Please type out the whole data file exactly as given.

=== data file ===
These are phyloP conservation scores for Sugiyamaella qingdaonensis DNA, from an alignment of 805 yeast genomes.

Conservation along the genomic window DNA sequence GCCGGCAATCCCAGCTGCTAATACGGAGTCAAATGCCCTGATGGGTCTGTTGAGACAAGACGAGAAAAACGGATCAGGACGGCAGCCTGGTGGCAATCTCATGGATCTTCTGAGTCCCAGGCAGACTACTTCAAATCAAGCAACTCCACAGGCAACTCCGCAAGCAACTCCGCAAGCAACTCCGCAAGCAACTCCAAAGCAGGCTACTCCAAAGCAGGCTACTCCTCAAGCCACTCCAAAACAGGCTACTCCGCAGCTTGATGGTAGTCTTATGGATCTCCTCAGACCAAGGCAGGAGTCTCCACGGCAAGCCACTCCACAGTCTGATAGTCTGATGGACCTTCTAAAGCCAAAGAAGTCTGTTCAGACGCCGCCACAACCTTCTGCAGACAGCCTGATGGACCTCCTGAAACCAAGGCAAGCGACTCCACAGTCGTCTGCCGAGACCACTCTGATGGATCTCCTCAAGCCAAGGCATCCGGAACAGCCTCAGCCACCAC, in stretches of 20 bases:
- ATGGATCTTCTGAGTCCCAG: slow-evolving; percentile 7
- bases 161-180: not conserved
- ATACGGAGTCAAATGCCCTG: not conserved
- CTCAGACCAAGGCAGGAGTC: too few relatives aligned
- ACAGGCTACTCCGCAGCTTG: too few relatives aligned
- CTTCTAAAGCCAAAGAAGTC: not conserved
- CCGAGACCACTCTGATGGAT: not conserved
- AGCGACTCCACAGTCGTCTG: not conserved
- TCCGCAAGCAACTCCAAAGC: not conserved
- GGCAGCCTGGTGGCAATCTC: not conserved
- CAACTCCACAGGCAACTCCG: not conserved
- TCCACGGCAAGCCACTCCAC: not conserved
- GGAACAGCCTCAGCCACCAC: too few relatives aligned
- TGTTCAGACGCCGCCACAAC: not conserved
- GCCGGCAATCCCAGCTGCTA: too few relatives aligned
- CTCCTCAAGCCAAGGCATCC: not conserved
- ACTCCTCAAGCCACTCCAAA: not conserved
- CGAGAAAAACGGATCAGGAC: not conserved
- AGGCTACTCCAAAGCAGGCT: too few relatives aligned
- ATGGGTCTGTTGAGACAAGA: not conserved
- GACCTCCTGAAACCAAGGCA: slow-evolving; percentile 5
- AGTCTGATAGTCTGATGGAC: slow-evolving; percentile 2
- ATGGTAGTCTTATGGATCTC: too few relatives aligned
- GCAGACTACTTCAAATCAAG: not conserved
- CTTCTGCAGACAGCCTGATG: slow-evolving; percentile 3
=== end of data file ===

These are phyloP conservation scores for Sugiyamaella qingdaonensis DNA, from an alignment of 805 yeast genomes.

Conservation along the genomic window DNA sequence GCCGGCAATCCCAGCTGCTAATACGGAGTCAAATGCCCTGATGGGTCTGTTGAGACAAGACGAGAAAAACGGATCAGGACGGCAGCCTGGTGGCAATCTCATGGATCTTCTGAGTCCCAGGCAGACTACTTCAAATCAAGCAACTCCACAGGCAACTCCGCAAGCAACTCCGCAAGCAACTCCGCAAGCAACTCCAAAGCAGGCTACTCCAAAGCAGGCTACTCCTCAAGCCACTCCAAAACAGGCTACTCCGCAGCTTGATGGTAGTCTTATGGATCTCCTCAGACCAAGGCAGGAGTCTCCACGGCAAGCCACTCCACAGTCTGATAGTCTGATGGACCTTCTAAAGCCAAAGAAGTCTGTTCAGACGCCGCCACAACCTTCTGCAGACAGCCTGATGGACCTCCTGAAACCAAGGCAAGCGACTCCACAGTCGTCTGCCGAGACCACTCTGATGGATCTCCTCAAGCCAAGGCATCCGGAACAGCCTCAGCCACCAC, in stretches of 20 bases:
- ATGGATCTTCTGAGTCCCAG: slow-evolving; percentile 7
- bases 161-180: not conserved
- ATACGGAGTCAAATGCCCTG: not conserved
- CTCAGACCAAGGCAGGAGTC: too few relatives aligned
- ACAGGCTACTCCGCAGCTTG: too few relatives aligned
- CTTCTAAAGCCAAAGAAGTC: not conserved
- CCGAGACCACTCTGATGGAT: not conserved
- AGCGACTCCACAGTCGTCTG: not conserved
- TCCGCAAGCAACTCCAAAGC: not conserved
- GGCAGCCTGGTGGCAATCTC: not conserved
- CAACTCCACAGGCAACTCCG: not conserved
- TCCACGGCAAGCCACTCCAC: not conserved
- GGAACAGCCTCAGCCACCAC: too few relatives aligned
- TGTTCAGACGCCGCCACAAC: not conserved
- GCCGGCAATCCCAGCTGCTA: too few relatives aligned
- CTCCTCAAGCCAAGGCATCC: not conserved
- ACTCCTCAAGCCACTCCAAA: not conserved
- CGAGAAAAACGGATCAGGAC: not conserved
- AGGCTACTCCAAAGCAGGCT: too few relatives aligned
- ATGGGTCTGTTGAGACAAGA: not conserved
- GACCTCCTGAAACCAAGGCA: slow-evolving; percentile 5
- AGTCTGATAGTCTGATGGAC: slow-evolving; percentile 2
- ATGGTAGTCTTATGGATCTC: too few relatives aligned
- GCAGACTACTTCAAATCAAG: not conserved
- CTTCTGCAGACAGCCTGATG: slow-evolving; percentile 3